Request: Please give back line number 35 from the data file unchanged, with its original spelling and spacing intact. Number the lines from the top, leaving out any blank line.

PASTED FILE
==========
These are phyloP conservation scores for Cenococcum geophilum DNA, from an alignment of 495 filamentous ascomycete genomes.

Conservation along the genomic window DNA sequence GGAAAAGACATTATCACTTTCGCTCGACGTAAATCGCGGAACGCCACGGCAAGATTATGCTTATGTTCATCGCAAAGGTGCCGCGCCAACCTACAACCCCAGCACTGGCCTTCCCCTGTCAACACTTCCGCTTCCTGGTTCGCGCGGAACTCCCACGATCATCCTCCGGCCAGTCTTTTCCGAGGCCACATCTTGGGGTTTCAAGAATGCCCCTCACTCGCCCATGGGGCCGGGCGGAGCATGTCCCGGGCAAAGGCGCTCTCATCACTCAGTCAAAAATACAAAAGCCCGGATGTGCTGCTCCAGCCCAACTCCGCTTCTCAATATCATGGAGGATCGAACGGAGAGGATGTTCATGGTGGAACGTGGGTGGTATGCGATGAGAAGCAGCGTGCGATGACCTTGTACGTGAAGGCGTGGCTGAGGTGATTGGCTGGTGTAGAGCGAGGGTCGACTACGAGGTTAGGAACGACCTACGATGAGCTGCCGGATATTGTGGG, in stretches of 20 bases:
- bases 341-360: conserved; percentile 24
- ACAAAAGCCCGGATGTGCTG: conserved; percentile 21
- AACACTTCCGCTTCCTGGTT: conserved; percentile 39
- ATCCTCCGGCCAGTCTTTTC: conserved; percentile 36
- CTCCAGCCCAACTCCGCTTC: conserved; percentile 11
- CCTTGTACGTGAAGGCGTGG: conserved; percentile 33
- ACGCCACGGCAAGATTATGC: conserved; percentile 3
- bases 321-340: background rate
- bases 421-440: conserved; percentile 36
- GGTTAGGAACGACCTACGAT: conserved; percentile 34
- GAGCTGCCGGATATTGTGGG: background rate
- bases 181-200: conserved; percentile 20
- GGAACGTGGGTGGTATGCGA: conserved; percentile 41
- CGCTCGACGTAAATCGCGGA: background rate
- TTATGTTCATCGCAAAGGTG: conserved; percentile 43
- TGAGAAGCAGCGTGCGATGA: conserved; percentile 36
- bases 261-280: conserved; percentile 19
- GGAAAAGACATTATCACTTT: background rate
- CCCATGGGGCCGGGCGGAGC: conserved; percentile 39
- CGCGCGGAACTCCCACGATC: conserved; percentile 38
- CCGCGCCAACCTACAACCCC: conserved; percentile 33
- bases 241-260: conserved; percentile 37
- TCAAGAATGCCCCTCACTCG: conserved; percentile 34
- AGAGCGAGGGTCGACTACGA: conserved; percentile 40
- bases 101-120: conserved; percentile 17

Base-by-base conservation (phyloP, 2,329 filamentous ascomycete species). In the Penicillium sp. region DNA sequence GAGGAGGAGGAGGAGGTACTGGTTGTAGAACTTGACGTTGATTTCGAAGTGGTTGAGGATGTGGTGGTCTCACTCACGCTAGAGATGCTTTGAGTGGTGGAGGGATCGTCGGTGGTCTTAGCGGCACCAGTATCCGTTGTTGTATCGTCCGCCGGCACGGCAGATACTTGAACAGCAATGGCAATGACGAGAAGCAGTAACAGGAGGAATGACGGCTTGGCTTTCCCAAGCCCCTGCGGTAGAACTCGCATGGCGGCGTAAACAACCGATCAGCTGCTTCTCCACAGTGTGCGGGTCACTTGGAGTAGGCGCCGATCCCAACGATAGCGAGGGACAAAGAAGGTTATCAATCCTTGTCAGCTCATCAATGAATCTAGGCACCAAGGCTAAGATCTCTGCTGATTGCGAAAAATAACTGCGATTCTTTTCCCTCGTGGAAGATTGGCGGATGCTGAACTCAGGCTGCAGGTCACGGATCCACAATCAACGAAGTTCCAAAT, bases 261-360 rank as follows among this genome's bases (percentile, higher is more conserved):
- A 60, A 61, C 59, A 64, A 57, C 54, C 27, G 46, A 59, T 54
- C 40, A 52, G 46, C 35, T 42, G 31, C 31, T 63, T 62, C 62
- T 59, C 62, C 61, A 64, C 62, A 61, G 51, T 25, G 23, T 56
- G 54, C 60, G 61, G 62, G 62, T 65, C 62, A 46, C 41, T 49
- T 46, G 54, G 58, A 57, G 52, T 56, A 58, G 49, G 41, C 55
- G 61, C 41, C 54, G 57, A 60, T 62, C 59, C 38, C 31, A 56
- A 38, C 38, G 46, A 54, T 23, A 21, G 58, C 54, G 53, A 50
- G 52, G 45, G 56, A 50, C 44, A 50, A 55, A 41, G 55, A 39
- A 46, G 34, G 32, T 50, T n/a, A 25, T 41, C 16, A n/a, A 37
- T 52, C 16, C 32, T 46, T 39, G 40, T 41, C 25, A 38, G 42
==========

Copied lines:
- A 38, C 38, G 46, A 54, T 23, A 21, G 58, C 54, G 53, A 50